If I had to choose one point to take from our recent professional development workshop on Alice Leora Briggs’ depiction of the violence in Juárez, it is this:Artists play a critical role in exposing injustice.
It’s true. Hypocrisy and greed are never safe around an artist. And among artists, there can be none more unabashedly political than an editorial cartoonist. The Southern Poverty Law Center’s: “Teaching Tolerance” website has a powerful series of political cartoons that can help students explore social justice issues while building important language skills like irony, satire, caricature, dialogue, etc…
The series, “Using Editorial Cartoons to Teach Social Justice,” features 14 standards-based lessons revolving around issues like Racial Profiling, Intolerance, Gay Rights, Immigration Debates, Bullying, and more. The lessons are multidisciplinary and geared toward middle and high school students. Essential questions guide the exercises:
- How are editorial cartoons different from other kinds of art and media?
- Why do artists create editorial cartoons?
- How can images and text work together to deliver a message?
- How do I interpret an editorial cartoon?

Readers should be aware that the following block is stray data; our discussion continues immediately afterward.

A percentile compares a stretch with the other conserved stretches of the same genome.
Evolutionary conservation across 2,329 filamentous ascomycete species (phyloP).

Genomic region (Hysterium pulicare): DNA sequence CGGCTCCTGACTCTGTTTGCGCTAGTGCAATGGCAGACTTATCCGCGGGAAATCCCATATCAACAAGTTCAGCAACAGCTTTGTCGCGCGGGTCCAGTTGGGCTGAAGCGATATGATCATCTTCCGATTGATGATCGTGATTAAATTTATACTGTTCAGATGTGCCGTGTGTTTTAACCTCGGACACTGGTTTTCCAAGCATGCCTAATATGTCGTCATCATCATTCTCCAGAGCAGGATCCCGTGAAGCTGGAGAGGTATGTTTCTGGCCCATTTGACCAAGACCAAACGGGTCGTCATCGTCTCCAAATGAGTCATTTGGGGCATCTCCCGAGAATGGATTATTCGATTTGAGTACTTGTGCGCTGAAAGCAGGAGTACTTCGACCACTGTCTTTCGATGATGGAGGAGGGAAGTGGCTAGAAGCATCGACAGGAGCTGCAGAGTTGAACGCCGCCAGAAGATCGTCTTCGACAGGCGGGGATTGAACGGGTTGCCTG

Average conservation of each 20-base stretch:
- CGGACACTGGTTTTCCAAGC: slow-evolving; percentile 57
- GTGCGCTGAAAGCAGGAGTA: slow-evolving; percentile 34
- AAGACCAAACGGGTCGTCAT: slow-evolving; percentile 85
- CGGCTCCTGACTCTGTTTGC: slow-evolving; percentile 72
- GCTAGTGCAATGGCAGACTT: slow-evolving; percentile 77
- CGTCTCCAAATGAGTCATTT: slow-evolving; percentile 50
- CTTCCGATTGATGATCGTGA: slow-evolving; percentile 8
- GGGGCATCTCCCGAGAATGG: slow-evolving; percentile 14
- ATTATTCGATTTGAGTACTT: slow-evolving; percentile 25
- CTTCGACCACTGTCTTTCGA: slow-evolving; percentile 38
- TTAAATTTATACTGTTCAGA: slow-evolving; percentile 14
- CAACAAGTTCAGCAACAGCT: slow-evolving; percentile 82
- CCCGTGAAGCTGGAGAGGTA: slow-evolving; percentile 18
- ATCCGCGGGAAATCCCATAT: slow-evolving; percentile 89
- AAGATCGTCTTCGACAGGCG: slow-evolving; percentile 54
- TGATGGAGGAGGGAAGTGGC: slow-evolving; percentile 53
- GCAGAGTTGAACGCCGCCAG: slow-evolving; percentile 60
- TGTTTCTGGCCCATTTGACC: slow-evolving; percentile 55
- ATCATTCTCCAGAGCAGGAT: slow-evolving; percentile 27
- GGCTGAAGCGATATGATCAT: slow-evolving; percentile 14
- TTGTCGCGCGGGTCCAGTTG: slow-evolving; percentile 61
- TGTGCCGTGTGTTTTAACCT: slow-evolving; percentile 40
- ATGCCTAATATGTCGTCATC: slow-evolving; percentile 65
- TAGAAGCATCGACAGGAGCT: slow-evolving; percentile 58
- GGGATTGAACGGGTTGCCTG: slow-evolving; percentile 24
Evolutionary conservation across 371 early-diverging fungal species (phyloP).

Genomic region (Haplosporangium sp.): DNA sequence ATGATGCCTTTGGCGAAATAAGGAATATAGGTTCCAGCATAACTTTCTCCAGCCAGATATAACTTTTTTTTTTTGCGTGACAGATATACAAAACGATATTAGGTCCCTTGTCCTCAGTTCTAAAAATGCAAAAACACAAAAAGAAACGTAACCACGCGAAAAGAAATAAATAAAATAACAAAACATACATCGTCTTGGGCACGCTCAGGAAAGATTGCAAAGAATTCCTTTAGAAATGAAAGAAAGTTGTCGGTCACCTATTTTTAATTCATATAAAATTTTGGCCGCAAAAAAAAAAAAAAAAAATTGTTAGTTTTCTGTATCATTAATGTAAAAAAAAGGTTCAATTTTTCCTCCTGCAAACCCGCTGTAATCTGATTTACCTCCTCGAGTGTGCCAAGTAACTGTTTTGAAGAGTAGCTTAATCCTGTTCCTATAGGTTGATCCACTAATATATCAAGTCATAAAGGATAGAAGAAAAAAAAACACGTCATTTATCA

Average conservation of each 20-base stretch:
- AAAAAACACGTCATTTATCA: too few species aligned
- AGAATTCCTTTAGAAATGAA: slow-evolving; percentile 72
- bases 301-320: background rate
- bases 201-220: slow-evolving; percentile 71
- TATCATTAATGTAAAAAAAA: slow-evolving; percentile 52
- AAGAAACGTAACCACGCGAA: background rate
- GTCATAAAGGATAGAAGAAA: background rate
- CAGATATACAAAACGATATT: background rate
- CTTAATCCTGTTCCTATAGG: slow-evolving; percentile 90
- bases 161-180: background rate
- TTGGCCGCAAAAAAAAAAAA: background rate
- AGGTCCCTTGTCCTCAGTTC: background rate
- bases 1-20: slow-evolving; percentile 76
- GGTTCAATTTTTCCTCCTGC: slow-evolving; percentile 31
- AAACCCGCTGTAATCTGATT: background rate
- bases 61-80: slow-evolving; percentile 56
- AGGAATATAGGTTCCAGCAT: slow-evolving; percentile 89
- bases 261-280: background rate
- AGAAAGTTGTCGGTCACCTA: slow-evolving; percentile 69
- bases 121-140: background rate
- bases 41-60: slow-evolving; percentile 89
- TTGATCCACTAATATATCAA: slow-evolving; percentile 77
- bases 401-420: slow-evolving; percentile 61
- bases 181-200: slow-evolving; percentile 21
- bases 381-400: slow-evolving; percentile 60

- What are the important elements that many artists use in editorial cartoons?
I recommend starting with the “Introduction” and then selecting whichever lessons you like. I am highlighting a few that seemed particularly powerful to me:
Poverty/Environmental Justice: This cartoon uses visual composition and satire to expose one of the most fundamental distinctions between the rich and the poor: where we live. The lesson will introduce students to the concept of “environmental justice,” demonstrating that it is no coincidence that the pollution of oil wells, factories and toxic waste dumps disproportionately affect the poor.
Racial Profiling: This cartoon uses irony to attack Arizona’s nativist SB 1070, which was introduced to authorize police to stop people who look like they might be in the United States illegally.
Language Diversity: This cartoon uses satire in a frontal assault against language discrimination. There are also two key lessons within this lesson that will help students make sense of the cartoon’s message: “Linguicism,” and “Everyone Has an Accent.”
Hope this helps.